Poulter ‘fighting for right to play golf’

Ian Poulter played in the second of the LIV Golf events in Portland, Oregon last week

Ian Poulter says he is “fighting for his right to play golf” and confirmed he is taking legal action against his ban from this week’s Scottish Open.

The Englishman had entered the tournament which precedes next week’s 150th Open Championship at St Andrews.

But the European-based DP World Tour has barred Poulter and 15 other players because they have joined the Saudi-funded LIV Golf Invitational series.

“My commitment to the European Tour has been there since day one,” he said.

“And it’s still there today. I’m proud of playing so often, when it was to the detriment of world ranking points and FedEx Cup points I could have earned playing more in America.”

Poulter is also among those who have been indefinitely suspended by the PGA Tour for signing up to the LIV project. The Genesis Scottish Open, which starts at the Renaissance Club in East Lothian on Thursday, is co-sanctioned between the American circuit and the DP World Tour.

“I feel disappointed, and offended that I’ve been suspended from playing golf on a Tour that I’ve played for 24 years,” Poulter told BBC Sport.

“I’m waiting to hear a panel’s review, hopefully in the next 24 hours, to see if I am going to be allowed to play in Scotland.

“I believe my management team have taken it to an independent panel to review it, but I don’t know all the nuts and bolts – I play the golf, and I leave that stuff to my management.

“Hopefully we can get the ban lifted.”

Players have been suspended after playing the opening LIV events which are 54-hole shotgun start tournaments. The first was staged at the Centurion Club in Hertfordshire last month and the second was held in Portland, Oregon last week.

The PGA and DP World Tours refused waivers giving permission to their players to compete in these $25m (£20m) tournaments. Many, including Poulter, have signed lucrative contracts with LIV Golf.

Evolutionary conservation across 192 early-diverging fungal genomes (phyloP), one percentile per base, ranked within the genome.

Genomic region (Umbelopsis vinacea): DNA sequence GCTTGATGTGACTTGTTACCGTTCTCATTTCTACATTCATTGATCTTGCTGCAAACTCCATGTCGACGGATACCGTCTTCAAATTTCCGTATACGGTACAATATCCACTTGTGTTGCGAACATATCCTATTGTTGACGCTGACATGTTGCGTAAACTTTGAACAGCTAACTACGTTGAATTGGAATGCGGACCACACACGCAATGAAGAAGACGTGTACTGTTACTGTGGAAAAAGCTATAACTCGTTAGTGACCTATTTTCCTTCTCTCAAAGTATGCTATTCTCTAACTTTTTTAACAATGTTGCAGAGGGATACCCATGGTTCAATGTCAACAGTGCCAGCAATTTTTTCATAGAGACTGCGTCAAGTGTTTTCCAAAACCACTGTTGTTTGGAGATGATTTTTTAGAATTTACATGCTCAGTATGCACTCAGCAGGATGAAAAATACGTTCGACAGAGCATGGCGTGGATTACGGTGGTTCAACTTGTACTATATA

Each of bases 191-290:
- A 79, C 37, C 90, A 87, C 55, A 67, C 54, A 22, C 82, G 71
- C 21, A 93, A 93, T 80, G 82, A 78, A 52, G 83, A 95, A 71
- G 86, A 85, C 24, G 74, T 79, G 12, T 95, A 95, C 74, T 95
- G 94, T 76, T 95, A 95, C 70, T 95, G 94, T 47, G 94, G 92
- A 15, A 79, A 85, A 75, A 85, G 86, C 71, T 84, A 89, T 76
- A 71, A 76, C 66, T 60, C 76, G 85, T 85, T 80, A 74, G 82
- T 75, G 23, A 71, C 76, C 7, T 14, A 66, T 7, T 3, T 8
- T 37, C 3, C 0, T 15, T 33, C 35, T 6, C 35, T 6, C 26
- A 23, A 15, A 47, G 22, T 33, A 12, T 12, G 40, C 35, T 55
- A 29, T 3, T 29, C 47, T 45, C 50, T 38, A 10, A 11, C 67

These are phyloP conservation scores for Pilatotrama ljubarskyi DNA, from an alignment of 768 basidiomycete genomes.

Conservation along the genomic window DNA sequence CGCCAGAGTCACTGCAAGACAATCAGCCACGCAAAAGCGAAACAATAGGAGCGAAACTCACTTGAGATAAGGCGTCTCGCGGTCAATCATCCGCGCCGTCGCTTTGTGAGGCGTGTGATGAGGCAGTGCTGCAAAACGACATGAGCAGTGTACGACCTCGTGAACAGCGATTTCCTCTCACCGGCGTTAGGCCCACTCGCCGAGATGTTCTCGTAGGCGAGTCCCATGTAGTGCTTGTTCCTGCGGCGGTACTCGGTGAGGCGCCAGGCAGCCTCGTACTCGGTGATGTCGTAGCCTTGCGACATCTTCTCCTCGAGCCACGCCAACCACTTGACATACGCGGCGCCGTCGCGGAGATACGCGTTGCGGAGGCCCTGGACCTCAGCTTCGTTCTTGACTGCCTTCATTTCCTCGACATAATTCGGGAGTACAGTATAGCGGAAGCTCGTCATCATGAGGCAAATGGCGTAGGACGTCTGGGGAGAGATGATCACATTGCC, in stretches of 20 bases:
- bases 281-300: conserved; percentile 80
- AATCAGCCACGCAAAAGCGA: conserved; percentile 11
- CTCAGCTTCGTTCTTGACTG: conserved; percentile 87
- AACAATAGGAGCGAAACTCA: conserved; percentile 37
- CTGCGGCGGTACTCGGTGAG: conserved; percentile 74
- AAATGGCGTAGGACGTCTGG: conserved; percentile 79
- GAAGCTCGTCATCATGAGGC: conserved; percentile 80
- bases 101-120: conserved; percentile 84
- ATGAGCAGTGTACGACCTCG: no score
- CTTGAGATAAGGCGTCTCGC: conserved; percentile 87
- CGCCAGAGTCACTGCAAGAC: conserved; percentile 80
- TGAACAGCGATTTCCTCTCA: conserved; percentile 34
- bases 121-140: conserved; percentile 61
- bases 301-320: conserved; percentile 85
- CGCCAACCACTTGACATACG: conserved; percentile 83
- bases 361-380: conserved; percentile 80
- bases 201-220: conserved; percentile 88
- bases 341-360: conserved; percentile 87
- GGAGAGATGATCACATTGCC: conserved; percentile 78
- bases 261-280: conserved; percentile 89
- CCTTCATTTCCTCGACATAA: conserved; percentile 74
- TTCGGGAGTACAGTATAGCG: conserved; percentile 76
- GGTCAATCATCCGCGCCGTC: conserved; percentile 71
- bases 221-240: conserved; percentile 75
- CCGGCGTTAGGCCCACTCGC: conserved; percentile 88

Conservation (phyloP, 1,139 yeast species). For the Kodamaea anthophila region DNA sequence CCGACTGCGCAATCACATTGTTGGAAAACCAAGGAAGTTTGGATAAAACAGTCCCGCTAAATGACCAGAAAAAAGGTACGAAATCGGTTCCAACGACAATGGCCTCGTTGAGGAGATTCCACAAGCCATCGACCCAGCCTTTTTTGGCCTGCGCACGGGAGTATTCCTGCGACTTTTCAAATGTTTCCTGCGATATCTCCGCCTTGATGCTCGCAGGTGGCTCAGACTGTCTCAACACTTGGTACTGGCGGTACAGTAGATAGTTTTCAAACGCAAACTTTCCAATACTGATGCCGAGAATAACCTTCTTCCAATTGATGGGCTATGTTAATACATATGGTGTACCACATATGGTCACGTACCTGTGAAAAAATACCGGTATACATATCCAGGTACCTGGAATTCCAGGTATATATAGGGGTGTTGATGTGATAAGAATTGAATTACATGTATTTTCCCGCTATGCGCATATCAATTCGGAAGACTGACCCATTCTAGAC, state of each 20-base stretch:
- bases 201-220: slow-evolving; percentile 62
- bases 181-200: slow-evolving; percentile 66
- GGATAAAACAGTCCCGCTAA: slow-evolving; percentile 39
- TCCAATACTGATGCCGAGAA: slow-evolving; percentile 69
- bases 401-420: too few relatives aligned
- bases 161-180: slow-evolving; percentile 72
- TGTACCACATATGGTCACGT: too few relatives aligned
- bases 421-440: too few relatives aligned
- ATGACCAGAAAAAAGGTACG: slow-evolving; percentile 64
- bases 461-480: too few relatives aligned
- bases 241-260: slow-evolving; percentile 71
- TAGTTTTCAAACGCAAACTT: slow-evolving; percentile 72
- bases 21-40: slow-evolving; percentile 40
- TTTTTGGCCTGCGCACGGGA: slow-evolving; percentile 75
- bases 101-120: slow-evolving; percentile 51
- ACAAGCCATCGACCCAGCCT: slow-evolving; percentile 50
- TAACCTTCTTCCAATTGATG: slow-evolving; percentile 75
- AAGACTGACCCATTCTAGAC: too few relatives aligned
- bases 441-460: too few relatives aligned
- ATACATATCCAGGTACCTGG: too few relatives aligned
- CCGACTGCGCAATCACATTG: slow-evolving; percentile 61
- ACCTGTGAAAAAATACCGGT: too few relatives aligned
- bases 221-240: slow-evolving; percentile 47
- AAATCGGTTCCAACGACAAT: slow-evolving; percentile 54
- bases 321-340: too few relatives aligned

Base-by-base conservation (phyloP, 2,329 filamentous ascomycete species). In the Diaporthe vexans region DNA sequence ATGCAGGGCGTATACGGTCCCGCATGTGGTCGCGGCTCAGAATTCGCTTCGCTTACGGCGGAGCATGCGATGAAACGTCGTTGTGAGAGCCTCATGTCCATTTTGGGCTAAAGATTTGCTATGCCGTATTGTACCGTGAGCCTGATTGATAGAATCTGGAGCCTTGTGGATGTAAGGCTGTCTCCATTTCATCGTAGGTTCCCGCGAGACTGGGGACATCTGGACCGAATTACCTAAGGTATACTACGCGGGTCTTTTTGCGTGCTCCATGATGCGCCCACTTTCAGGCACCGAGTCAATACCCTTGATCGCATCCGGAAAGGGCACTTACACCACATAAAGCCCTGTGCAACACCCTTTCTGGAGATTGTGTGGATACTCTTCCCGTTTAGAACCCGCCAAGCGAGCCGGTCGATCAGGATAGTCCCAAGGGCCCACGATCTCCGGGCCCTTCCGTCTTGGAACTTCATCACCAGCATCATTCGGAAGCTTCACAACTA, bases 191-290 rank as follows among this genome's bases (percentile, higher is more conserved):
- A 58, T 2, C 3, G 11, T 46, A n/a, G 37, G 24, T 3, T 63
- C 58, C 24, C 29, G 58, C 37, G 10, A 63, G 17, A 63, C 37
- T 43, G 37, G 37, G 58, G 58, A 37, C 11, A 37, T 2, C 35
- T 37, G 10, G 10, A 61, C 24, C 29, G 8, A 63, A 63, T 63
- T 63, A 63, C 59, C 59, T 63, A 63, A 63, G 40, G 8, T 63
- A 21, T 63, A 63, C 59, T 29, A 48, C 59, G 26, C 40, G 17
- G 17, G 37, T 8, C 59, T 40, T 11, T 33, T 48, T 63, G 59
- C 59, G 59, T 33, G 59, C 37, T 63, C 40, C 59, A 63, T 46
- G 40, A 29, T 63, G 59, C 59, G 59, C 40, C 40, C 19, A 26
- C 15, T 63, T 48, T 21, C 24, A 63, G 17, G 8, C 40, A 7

In a statement released last Friday, DP World Tour boss Keith Pelley said: “Before joining LIV Golf, players knew there would be consequences if they chose money over competition.

“Many of them at the time understood and accepted that. Indeed, as one player said in a media interview earlier this year, ‘If they ban me, they ban me’.

“It is not credible that some are now surprised with the actions we have taken.”

As well as being banned from the Scottish Open, the European Tour rebels who played the opening event were hit with £100,000 fines. Poulter wants the suspension overturned in time to be able to tee it up in Scotland this Thursday.

“I’ve taken that action by myself, because I want to play this week,” he said. “If people want to come in on the back of that, then fine. But I’m fighting for my right to play golf.

“We didn’t know what the consequences of playing for LIV would be. We knew there would be some form of action, but it was never spelled out to us, and I feel the action they have taken is too severe.

“I’ve been allowed to play in Japan, in Korea, all over the world in fact, without any sanctions. I even missed Wentworth one year to play Colonial. That was OK. But this isn’t.

“Because of my commitment to golf I’ve missed seeing my kids grow up, take their first steps, and many other family moments.

“Now I’ve got the chance to spend a lot more time at home, and earn a lot of money – and at 46, the game isn’t getting easier, so why wouldn’t I take it?”

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